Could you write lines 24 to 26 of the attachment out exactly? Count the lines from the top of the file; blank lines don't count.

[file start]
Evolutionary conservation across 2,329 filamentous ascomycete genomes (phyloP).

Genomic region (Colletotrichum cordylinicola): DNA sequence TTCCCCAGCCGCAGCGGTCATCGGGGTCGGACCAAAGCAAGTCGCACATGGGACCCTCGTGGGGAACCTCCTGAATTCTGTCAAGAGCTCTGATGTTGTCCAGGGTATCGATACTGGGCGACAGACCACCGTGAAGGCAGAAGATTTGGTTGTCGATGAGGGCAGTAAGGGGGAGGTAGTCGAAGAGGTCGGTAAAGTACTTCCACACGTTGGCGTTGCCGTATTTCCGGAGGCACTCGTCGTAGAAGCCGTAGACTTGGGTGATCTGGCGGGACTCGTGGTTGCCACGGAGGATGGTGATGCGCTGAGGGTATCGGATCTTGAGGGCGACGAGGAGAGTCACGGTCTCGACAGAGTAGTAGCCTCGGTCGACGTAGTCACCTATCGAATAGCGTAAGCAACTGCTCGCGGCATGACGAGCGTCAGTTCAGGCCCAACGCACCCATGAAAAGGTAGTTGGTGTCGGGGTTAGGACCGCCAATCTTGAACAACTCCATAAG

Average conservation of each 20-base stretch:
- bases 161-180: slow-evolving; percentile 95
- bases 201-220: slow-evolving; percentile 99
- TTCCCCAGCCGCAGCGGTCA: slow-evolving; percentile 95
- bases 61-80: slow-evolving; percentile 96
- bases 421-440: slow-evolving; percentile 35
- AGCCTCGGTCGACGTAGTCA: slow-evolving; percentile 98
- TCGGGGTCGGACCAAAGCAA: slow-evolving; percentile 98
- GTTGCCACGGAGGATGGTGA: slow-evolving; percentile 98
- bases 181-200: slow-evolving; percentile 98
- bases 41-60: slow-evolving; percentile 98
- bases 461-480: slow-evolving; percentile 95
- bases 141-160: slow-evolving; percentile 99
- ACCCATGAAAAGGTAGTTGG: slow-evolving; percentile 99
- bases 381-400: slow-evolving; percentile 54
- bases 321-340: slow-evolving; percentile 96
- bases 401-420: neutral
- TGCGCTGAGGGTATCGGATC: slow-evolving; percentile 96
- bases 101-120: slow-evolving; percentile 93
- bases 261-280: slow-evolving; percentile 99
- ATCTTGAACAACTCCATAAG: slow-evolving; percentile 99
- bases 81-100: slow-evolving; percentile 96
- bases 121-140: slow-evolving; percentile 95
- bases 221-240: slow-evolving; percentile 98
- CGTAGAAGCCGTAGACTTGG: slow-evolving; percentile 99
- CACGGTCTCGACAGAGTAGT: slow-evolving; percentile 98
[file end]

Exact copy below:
- bases 81-100: slow-evolving; percentile 96
- bases 121-140: slow-evolving; percentile 95
- bases 221-240: slow-evolving; percentile 98